National Oceanic and
Atmospheric Administration
United States Department of Commerce


FY 2008

Observations of cloud, radiation, and surface forcing in the equatorial eastern Pacific

Fairall, C.W., T. Uttal, D. Hazen, J. Hare, M.F. Cronin, N. Bond, and D. Veron

J. Climate, 21(4), 655–673, doi: 10.1175/2007JCLI1757.1 (2008)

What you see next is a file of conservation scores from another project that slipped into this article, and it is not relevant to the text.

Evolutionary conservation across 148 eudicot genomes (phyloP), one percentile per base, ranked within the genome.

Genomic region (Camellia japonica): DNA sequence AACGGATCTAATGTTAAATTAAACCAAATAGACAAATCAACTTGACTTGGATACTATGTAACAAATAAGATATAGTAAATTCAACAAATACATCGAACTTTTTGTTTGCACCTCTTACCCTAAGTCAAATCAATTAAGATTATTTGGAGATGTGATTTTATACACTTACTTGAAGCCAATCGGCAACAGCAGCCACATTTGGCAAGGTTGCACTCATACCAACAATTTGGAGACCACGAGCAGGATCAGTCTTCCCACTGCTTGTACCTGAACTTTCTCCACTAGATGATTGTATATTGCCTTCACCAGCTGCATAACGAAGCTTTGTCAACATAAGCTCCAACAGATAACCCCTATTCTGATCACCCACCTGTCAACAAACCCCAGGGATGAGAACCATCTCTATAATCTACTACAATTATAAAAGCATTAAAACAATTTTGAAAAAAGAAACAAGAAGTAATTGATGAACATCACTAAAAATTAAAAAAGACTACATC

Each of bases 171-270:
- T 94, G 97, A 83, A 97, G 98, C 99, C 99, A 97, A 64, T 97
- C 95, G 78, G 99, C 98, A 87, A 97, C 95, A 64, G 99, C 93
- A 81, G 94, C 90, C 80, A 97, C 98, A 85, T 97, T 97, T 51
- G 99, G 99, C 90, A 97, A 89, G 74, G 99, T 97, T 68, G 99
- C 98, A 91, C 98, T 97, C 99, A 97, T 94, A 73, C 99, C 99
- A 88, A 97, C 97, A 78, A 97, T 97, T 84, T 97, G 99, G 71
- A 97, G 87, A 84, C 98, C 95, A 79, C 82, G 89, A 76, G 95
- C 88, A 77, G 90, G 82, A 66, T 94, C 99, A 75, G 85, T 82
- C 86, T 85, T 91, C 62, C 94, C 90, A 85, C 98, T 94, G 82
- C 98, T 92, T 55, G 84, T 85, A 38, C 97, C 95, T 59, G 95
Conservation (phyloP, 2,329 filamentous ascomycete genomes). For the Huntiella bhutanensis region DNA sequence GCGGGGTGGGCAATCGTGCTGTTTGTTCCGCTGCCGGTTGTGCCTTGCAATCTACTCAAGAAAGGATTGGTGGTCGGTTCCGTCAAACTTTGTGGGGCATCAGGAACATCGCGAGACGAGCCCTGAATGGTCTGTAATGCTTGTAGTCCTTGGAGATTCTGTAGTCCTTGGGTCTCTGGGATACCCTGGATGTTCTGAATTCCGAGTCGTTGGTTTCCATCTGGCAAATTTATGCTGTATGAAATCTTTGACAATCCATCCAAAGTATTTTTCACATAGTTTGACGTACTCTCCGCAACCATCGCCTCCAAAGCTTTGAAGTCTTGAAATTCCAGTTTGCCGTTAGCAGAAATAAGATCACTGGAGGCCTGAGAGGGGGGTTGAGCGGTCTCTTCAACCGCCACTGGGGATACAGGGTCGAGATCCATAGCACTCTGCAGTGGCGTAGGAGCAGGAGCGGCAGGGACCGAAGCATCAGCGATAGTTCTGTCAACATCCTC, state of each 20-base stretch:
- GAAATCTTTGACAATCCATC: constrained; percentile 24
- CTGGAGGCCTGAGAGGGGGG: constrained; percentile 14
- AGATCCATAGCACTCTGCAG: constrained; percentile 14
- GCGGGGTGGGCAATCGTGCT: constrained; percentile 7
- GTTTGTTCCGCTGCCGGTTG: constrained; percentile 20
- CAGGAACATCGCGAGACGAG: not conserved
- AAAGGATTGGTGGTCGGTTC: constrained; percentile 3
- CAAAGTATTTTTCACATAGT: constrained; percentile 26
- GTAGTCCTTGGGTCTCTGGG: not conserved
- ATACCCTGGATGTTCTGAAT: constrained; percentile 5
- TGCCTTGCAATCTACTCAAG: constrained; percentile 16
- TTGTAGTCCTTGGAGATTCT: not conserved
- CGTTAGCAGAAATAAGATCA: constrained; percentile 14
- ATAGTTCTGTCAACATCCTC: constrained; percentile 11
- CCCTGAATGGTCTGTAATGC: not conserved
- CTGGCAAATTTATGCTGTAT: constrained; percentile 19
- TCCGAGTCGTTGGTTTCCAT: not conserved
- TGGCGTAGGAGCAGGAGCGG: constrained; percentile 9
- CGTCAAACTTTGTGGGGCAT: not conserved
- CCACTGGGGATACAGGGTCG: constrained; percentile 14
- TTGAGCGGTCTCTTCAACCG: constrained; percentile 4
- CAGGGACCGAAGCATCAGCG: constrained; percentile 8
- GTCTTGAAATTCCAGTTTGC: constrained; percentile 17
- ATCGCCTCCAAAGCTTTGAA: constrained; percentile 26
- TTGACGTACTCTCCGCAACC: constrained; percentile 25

In this paper the authors report on a study of cloud and surface flux processes in the tropical eastern Pacific Ocean based on a series of ship-based cloud and flux measurements made during fall (1999–2002) and spring (2000–02) maintenance cruises along the 95° and 110°W Tropical Atmosphere Ocean (TAO) buoy lines between 8°S and 12°N. The year-to-year and seasonal variabilities of many of the meteorological and oceanic means are relatively small. However, notable seasonal variability is found in the northern branch of the intertropical convergence zone, the north–south sea surface temperature gradient, and heat fluxes north of the equator. In the fall, the strengthening of the north–south SST contrast enhances convective activity (more and deeper clouds, precipitation, southerly inflow) in the area around 6°N, 95°W; diurnal variations of low cloud fraction were weak. Spring cloud fraction varied significantly over the diurnal cycle with substantially lower cloud fraction during the day south of 5°N. Relatively low average cloud-base heights around the equator are due to chilling of the marine boundary layer over the cold tongue. Cloud radiative forcing strongly correlates with cloud fraction; clouds in the observation region cool the surface by about 40 W m–2 in both seasons. Cloud forcing estimates from the ship data, the TAO buoys, and International Satellite Cloud Climatology Project (ISCCP) products were combined to form a consensus observation dataset that is compared with the second NCEP reanalysis (NCEP-2) and 40-yr ECMWF Re-Analysis (ERA-40) cloud forcing values. The reanalysis products were within 10 W m–2 of the observations for IR cloud forcing but substantially overestimated the solar cloud forcing, particularly in spring.

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